Prior to Stitch, Andrew spent over two decades building successful technology organizations in Australia, India, China and the US, and has served in multiple businesses in a wide range of roles and specialties. He holds MBAs from INSEAD in Singapore/France and Tsginhua University in China, and Bachelors of Engineering & Science from the University of Sydney.


Thank you so much for doing this with us! Before we dig in, our readers would like to get to know you a bit. Can you tell us a bit how you grew up?

I was born in Sydney, Australia, but spent my formative years growing up in a very small community on the edge of the Australian desert. Back then the rest of the world seemed very far away, something I could only dream of one day getting an opportunity to visit. That might go some way to explaining why I became so eager to explore other cultures as an adult. I ended up living and working all over the world, including the US, India, China and Europe. For me it highlighted not how different we all are, but how much we have in common, particularly when it comes to the importance of human connection.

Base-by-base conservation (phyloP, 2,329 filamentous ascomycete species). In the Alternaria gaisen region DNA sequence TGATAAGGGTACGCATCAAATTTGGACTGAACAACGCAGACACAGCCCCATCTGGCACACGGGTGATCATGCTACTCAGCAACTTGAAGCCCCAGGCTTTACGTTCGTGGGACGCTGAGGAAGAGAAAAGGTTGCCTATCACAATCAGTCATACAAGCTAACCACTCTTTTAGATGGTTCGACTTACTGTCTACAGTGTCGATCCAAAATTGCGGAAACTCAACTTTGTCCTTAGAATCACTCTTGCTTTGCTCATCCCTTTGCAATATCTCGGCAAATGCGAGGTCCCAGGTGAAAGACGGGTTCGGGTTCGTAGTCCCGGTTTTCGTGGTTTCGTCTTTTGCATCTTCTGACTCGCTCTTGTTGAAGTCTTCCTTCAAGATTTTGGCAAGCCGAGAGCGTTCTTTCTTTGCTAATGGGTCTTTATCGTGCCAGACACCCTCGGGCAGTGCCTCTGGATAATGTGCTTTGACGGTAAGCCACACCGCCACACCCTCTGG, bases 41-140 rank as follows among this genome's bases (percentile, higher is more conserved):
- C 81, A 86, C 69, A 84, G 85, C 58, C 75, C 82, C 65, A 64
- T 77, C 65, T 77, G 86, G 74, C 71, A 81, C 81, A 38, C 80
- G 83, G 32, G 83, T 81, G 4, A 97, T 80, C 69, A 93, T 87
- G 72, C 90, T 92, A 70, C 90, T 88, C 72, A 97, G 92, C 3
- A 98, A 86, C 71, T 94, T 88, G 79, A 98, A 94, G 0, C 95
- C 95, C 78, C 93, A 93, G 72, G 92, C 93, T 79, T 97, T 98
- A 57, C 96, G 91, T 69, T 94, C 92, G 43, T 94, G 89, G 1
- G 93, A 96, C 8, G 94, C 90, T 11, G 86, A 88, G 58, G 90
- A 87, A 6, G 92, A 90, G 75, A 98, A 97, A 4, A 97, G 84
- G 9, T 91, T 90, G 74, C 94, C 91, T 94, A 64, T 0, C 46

You are currently leading a social impact organization that is helping to promote mental wellness. Can you tell us a bit about what you or your organization are trying to address?

Stitch is a global community focused on addressing loneliness and isolation for older adults, and on the impact that social isolation can have on both mental and physical health. For many years the social determinants of health were not well understood, and often seen as of secondary importance by governments, the health industry, and society more generally.

That has changed dramatically in the last decade, with a growing awareness of the profound impact that social isolation can have on our health and wellbeing. For many people, the COVID-19 pandemic has hammered this message home.

If you are over 60 and lonely, you are 45% more likely to die in the next 12 months than someone with good social connections, and the US Surgeon General ranks loneliness as having as severe a negative health impact as smoking 15 cigarettes a day. Which is why it’s all the more astonishing when surveys such as the CIGNA US Loneliness Index reveals that 61% of adults sometimes or always feel lonely.